• Paul McKeown 30th Aug '10 - 7:51pm

    @Paul Hunt

    “I would much rather have a taxi’s worth of Liberal Democrat MPs who were independent than a coachload who were in debt to the Tories.”

    Absolutely on the money.

  • Liberal Neil 30th Aug '10 - 8:19pm

    I’m surprised it is only 84% against!

  • Patrick Smith 30th Aug '10 - 9:10pm

    There should not be any `coupon’ or `pact’ with the Tories by dint of this pragmatic `Coalition Government’ that has the momentum for liberal reform until 2015.

    The Country needs a strong and independent Liberal Democrat Party with its own progressive manifesto commitment to liberty, justice,`fair votes’,cleaning up politics, electoral reform and cleaner and safer environment.

  • Matthew Huntbach 31st Aug '10 - 12:08am

    As with a lot of press comment on our party, it’s difficult to tell whether it’s ignorance, comfort zone or softening us up.

    Ignorance – they really do think that “electoral pact” is going to be reasonably popular in our party and only a few “rebels” woudl oppose it.

    Comfort zone – they know it isn’t really like that, but they’re desperate for politics to get back to the nice easy two-party system they understand, so they’ll report it as if it is and try and push it that way.

    Softening us up – they really do want to destroy us, so they’re doing this in order to do so. They’ll go on and on about this being the sensible line, and that only a fool would oppose an electoral pact. Then anyone who has a lead position in our party and who says anything against an electoral pact will be reported as a “left-wing rebel”, and subject to the usual line of personal denunciation that the right-wing press gives to “left wing rebels”. Meanwhile, anyone in our party who says something in favour of it will be praised as “intelligent”, “someone to watch out for”, “obviously leadership material” etc etc. After five years of this, they hope enough of our members will believe their propaganda to have some truth in it in to make it happen.

  • Anthony Aloysius St 31st Aug '10 - 8:54am

    “There’s nothing the Parliamentary party can do to stop my local party from putting forward a candidate at the next general election, …”

    Just as there’s nothing to stop the Lib Dem conference this year throwing out all the policy changes that Clegg and Co have made unilaterally. But we know perfectly well it’s not going to happen. Just as we know that Clegg will take not a blind bit of notice of the conduct of the coalition.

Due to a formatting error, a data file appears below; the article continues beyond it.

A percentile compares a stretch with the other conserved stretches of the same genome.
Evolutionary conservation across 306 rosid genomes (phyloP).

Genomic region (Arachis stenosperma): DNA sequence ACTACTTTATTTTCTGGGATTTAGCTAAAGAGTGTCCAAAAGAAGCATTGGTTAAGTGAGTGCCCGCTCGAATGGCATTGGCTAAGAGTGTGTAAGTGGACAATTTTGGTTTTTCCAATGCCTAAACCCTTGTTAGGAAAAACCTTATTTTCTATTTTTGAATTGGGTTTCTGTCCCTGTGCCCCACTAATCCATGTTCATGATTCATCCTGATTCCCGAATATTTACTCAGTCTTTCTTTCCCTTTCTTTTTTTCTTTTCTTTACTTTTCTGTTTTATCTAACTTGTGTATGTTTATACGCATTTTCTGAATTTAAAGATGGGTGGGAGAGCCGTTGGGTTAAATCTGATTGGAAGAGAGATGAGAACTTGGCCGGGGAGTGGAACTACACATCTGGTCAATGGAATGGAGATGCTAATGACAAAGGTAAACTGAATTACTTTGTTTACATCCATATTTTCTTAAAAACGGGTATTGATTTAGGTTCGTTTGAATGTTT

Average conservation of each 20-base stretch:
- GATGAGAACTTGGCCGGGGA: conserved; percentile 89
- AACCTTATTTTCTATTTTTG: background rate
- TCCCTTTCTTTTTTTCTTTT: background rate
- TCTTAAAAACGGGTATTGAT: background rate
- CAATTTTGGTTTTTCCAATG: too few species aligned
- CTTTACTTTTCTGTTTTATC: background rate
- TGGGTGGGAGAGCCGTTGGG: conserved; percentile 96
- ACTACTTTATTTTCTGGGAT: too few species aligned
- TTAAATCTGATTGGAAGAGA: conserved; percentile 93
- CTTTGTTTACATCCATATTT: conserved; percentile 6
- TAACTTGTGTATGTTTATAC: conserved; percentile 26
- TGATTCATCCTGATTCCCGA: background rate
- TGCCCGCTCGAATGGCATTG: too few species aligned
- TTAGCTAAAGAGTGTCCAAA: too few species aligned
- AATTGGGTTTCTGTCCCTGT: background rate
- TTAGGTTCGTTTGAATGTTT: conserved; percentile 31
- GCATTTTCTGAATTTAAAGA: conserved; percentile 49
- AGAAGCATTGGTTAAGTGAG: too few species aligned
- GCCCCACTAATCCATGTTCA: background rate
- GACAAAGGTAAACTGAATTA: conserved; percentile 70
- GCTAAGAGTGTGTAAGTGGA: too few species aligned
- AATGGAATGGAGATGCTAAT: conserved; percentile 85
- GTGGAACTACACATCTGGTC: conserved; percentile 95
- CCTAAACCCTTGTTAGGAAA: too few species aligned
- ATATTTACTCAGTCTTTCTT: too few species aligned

The point is that if the MPs look at the polls in 2014 and decide that a pact is necessary if they are to keep their jobs, then there will be a pact, and maverick candidates put up by local members will have about as much relevance as those continuing “Liberal” candidates who occasionally stand and pick up a few dozen votes.

  • Ian Sanderson 31st Aug '10 - 9:41am

    I think the figures show that 93% of the responders are against arrangements which would involve LibDem candidates standing standing done in favour of Conservatives. This is a far cry from the sort of electoral pacts that existed pre-1960 (to which, in the 1950s, 2 out of 5 Liberal MPs owed their seats). Of course, if the electorate gets AV, any sort of pact becomes pointless, except as a way of conserving resources.

    Mainland parties rarely contest seats in Northern Ireland. We have a longstanding affiliation with Alliance there. The Tories have renewed their former pact with the Ulster Unionists. In the 1970s Labour withdrew from NI in favour of the SDLP, thus handing the Protestant working class mostly to the DUP.

    Ian

  • Darren Reynolds 31st Aug '10 - 11:06am

    The poll is laughable, really. Can you imagine if some deal were cooked up in the corridors of Parliament to stand Lib Dems down in certain constituencies? Anywhere there’s a local party at all would simply ignore the deal and stand anyway! It’s a complete nonsense for anyone to think it is even possible.

  • Patrick Smith wrote:-
    ‘The Country needs a strong and independent Liberal Democrat Party with its own progressive manifesto commitment to liberty, justice,`fair votes’,cleaning up politics, electoral reform and cleaner and safer environment.’

    I totally agree, so when IS that going to happen? maybe we need a ‘left-wing rebel’ as Matthew Huntbach puts it to put us on the right track (again)

  • Alex Macfie 31st Aug '10 - 6:08pm

    if the MPs look at the polls in 2014 and decide that a pact is necessary if they are to keep their jobs, then there will be a pact, and maverick candidates put up by local members will have about as much relevance as those continuing “Liberal” candidates who occasionally stand and pick up a few dozen votes.

    You clearly don’t understand the Lib Dems do you? We are not the sort of party where the leadership can decide unilaterally what goes for the party against the objections of the party grassroots. You do know about the “triple-lock” mechanism don’t you? If a pact were to happen, then it would be linked to the Lib Dems splitting into a few people close to the leadership, and the rest of the party. It would be the ones participating in the pact who would drift into irrelevance, since they would become indistinguishable from the Tories within 2-3 general elections. The opponents of pre-election deals would take a hit in the short term, but would recover. How do I know this would happen? It’s what happened with the National Liberals (which became first a wholly-owned subsidiary of the Conservatives, then formally merged with them; now there’s no trace of them, while the Liberals who remained independent, survived).

  • Alex Macfie 31st Aug '10 - 6:11pm